a dodo bird waddling on a pond near your house. Or a woolly
mammoth lumbering along. How about a pterodactyl soaring overhead?
Sound far out? makes it possible to "resurrect" extinct
species, just like in the movie Jurassic Park. As an
animated tour guide in the movie explains, it all comes down
to DNA. If you can recover a useable sample of an organism's
DNA (easier said than done), then biotechnology gives you the
tools to clone (copy) that DNA, insert it into an egg, and develop
it into a dinosaur or any extinct animal. This process is not
just movie make-believe though, it is really happening! In Iowa,
a cow named Bessie bore a calf that was not a cow at all but
a gaur, an ox-like animal native to the jungles of India and
Burma. The gaur DNA was cloned into a cow's egg, which had its
own DNA removed. That egg was then implanted into Bessie who
carried the gaur and gave birth to it. (Sadly, the gaur died
shortly after its birth due to a bacterial infection.)
gaur is not extinct, but endangered, which brings up an important
point. GE could actually help save species teetering on the edge
of extinction, an opportunity in the eyes of some scientists.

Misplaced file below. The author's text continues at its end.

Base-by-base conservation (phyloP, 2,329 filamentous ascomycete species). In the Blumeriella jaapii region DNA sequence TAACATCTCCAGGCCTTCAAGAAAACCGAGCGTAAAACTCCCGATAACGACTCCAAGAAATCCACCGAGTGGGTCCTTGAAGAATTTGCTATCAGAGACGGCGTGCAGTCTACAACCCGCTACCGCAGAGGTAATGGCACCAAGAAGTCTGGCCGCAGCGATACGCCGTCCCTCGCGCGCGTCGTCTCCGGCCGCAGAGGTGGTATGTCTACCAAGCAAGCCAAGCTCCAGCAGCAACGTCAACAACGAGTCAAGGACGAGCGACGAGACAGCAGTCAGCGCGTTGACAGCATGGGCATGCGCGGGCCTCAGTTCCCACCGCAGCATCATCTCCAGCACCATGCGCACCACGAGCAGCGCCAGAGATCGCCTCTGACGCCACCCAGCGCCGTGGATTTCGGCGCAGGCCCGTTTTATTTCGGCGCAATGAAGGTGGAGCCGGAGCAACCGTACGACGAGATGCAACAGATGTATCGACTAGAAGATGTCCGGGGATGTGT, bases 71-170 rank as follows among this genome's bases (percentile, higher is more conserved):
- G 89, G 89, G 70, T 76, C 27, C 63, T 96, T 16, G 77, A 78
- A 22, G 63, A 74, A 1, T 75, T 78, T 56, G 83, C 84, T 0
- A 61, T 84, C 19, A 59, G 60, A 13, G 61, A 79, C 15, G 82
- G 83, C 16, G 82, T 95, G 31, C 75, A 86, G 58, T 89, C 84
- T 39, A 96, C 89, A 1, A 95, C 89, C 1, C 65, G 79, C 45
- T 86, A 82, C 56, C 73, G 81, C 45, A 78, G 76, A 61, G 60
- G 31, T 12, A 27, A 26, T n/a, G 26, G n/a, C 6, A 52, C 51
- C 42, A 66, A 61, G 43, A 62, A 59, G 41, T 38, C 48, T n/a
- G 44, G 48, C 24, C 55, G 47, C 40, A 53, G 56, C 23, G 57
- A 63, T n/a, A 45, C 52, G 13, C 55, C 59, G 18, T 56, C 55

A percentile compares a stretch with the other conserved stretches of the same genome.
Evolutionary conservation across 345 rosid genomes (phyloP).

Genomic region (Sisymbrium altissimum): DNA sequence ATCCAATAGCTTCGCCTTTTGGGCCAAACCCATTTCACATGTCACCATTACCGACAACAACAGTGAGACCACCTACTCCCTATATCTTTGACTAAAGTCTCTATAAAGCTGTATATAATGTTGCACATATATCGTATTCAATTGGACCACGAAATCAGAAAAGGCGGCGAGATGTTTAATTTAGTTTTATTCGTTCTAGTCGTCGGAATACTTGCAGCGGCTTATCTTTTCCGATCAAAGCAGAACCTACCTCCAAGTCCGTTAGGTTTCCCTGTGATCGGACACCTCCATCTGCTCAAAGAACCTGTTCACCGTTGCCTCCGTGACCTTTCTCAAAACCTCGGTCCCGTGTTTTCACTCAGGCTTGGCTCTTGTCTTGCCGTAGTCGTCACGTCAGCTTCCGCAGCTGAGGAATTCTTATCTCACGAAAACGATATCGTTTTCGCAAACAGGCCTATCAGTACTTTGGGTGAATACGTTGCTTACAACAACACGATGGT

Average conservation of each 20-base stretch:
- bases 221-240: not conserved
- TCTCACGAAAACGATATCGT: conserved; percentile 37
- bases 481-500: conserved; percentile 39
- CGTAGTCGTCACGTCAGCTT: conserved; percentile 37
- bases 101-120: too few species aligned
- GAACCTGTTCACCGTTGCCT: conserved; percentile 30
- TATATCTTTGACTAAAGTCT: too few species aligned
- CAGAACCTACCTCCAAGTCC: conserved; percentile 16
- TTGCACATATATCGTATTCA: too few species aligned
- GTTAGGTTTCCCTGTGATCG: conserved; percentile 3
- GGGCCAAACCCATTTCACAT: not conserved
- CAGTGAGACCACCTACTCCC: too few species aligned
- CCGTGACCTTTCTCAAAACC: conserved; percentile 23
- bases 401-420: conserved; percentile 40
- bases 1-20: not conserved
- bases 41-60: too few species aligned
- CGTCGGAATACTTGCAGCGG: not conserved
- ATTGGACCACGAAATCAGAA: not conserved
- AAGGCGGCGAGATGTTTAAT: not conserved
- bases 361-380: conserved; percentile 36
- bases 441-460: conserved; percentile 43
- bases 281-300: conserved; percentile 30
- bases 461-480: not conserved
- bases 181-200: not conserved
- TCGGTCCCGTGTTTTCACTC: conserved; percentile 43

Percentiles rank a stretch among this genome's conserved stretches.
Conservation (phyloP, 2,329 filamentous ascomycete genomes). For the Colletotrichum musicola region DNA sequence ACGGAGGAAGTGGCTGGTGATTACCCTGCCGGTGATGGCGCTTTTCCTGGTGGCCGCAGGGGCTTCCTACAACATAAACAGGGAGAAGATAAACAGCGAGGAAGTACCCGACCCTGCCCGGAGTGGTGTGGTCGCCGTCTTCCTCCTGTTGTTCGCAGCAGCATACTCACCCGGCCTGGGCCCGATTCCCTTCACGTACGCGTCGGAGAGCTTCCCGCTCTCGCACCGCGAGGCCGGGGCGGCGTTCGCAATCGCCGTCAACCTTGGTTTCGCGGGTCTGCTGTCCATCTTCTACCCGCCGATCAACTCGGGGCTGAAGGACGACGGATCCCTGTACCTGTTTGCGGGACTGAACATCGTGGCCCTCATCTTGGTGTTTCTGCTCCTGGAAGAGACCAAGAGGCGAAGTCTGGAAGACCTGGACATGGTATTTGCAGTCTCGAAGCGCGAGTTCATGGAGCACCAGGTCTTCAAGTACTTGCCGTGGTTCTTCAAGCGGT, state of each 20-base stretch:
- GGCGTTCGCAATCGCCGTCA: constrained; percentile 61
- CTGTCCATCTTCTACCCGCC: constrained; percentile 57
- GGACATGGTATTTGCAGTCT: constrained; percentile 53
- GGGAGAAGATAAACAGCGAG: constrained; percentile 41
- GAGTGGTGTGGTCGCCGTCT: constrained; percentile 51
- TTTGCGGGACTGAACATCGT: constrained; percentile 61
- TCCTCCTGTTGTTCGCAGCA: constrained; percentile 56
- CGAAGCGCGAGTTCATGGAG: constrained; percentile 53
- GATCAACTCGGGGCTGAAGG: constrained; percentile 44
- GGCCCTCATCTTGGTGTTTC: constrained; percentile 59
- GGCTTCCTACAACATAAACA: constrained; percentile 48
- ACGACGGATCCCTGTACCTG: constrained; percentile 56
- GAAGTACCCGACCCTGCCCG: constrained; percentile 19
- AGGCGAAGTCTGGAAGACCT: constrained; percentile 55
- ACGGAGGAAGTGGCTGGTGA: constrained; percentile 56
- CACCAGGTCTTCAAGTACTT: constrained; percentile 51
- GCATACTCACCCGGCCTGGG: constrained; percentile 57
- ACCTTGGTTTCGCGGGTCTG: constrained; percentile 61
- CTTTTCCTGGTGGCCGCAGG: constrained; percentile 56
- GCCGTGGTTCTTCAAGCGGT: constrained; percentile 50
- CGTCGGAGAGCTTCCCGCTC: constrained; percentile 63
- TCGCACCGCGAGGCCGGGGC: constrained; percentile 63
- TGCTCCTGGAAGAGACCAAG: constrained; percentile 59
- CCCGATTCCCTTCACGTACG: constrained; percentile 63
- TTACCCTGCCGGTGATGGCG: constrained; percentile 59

They view GE as a way to preserve ,
keeping as many species in the mix as possible. They also see
it as a way to reverse the harmful effects humans have on the
animal kingdom. Not everyone shares that sunny outlook though.
Critics say the technology will produce herds of animals that
are genetically identical. These identical herds would share not
only the same strengths, but the same weaknesses. This would leave
them vulnerable to diseases that could wipe out the entire herd,
actually reducing biodiversity. Another concern centers on habitats
animals. Many animals face endangerment and extinction because
their natural habitat is disappearing, or because the habitat
no longer has the food, water, or shelter the animal needs to
survive. Will a zoo be the only place these clones can live?
gives researchers a lot of tools to tinker with, and a lot of
questions to consider when it comes to "engineering" the animal
animals represent the best bets for cloning and which ones aren't
such hot prospects?
Back the Tasmanian Tiger! Scientists hope DNA will allow cloning
of an extinct marsupial. More